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July 27, 2012


Friends with Kids

by Franz Patrick

Friends with Kids (2011)
★★ / ★★★★

Jason (Adam Scott) and Julie (Jennifer Westfeldt), best friends since college, the former a womanizer and the latter not having much luck in the dating scene, decided to have a kid even though they weren’t sexually attracted to one another. Julie wasn’t getting any younger and Jason always wanted to have a child so they thought it was the perfect opportunity to get what they wanted without marriage and a possible divorce if things didn’t quite work out. Written and directed by Jennifer Westfeldt, “Friends with Kids” occasionally featured very funny dialogue and realistic conversations about what it was like to be in a committed relationship, but it was not consistently sharp enough to avoid the trappings of the romantic comedy genre designed to make the audience swoon. Its sweetness, especially toward the end, didn’t feel real nor earned. The film’s small moments were highly enjoyable. I smiled from ear to ear whenever Leslie (Maya Rudolph) and Alex (Chris O’Dowd), friends of Jason and Julie who happened to have an age difference of six years, interacted. They could be yelling at each other from across the room but their love was so present, the bickering ended up rather adorable instead of annoying. The manner in which they expressed their frustrations, even though it wasn’t pretty, felt healthy instead of damaging and I wanted to stick around. I also was tickled when Jason and Julie decided to make a baby the traditional way. As I shuffled in my seat with unbearable awkwardness, admittedly, I wanted to keep watching because I could relate to it. I found it absolutely hilarious because my friends, whom I’ve known for at least ten years, and I have had to kiss each other on the lips due to a game we decided to play. I understood how the characters felt when they couldn’t help but laugh and make jokes as their lips moved closer to one another. Unfortunately, most of its middle section was packed with predictable situations so irritating, it almost lost its charm. In order to have some sort of conflict, the writing resulted to the feelings of jealousy Jason and Julie experienced when one went on a date or had sex with another person. As insecurities were revealed and uncertainties emerged in what they had, I began to question why they weren’t more details about Jason and Julie’s friends who also had kids. I was especially curious about Missy (Kristen Wiig) and Ben’s (Jon Hamm) crumbling marriage. While they were shown looking very unhappy whenever there was a special gathering designed so that the friends could catch up, we weren’t given the chance to see the evolution of their relationship. The lives of the married friends felt like footnotes at best which didn’t make sense because Jason and Julie valued them so much. If anything, the screenplay should’ve strived to make us value them, too. Moreover, the film would have been more focused and rewarding if the friends’ marriage functioned like mirrors to Jason and Julie’s partnership, highlighting trends along the way to support the idea that a marriage and a partnership without a certificate have similarities so striking, their differences, in a lot of ways, ought be negligible. Since “Friends with Kids” offered to give us a peek at an alternative lifestyle yet at times it ingratiated itself with the so-called norm, its messages didn’t quite ring true.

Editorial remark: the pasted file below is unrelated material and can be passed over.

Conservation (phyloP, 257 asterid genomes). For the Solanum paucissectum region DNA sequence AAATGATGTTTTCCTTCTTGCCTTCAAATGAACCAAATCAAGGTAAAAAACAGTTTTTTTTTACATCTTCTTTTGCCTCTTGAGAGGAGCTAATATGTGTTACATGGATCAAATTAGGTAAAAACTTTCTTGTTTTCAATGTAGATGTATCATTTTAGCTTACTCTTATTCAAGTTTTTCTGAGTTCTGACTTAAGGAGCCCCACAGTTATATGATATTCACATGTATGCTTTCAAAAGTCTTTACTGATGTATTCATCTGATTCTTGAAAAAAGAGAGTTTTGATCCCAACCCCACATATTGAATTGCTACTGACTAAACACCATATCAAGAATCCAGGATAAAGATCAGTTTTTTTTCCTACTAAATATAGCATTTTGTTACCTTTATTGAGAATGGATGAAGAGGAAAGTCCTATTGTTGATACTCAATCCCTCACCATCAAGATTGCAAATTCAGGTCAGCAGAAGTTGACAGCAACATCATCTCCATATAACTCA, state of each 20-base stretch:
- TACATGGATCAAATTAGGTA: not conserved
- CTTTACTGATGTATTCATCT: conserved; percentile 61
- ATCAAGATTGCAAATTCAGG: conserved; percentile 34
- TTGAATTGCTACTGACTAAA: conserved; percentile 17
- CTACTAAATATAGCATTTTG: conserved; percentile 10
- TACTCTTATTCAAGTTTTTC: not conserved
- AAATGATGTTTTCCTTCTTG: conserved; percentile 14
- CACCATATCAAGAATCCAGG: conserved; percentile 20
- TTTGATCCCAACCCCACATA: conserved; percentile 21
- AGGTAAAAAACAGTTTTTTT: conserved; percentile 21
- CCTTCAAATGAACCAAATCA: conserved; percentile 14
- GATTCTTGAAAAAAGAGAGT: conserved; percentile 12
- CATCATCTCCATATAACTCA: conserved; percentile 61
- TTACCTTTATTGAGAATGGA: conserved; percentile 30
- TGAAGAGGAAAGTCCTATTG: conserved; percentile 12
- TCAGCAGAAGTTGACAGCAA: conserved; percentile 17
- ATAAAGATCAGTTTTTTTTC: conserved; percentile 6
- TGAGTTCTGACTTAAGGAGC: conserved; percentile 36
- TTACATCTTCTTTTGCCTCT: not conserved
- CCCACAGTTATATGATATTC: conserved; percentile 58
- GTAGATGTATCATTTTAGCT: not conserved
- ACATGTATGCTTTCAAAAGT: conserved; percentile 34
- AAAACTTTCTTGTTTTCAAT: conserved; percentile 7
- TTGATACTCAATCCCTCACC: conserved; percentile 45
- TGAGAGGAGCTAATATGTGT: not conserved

4 Comments Post a comment
  1. Jul 28 2012

    I’ve seen the film available to rent via iTunes … but something is holding me back — I think your review just solidified my decision.

    • Aug 3 2012

      If you need a break and feel like watching something silly and not much more, this would be it. This could’ve been hilarious because of the cast but the writing was kind of a letdown, really.

  2. You are awesome! I’m giving you the Liebster Blog Award –

    • Aug 5 2012

      Thanks, Shala! I hope to get around to it after my vacation. =p Keep them food pictures coming on your Twitter! :)


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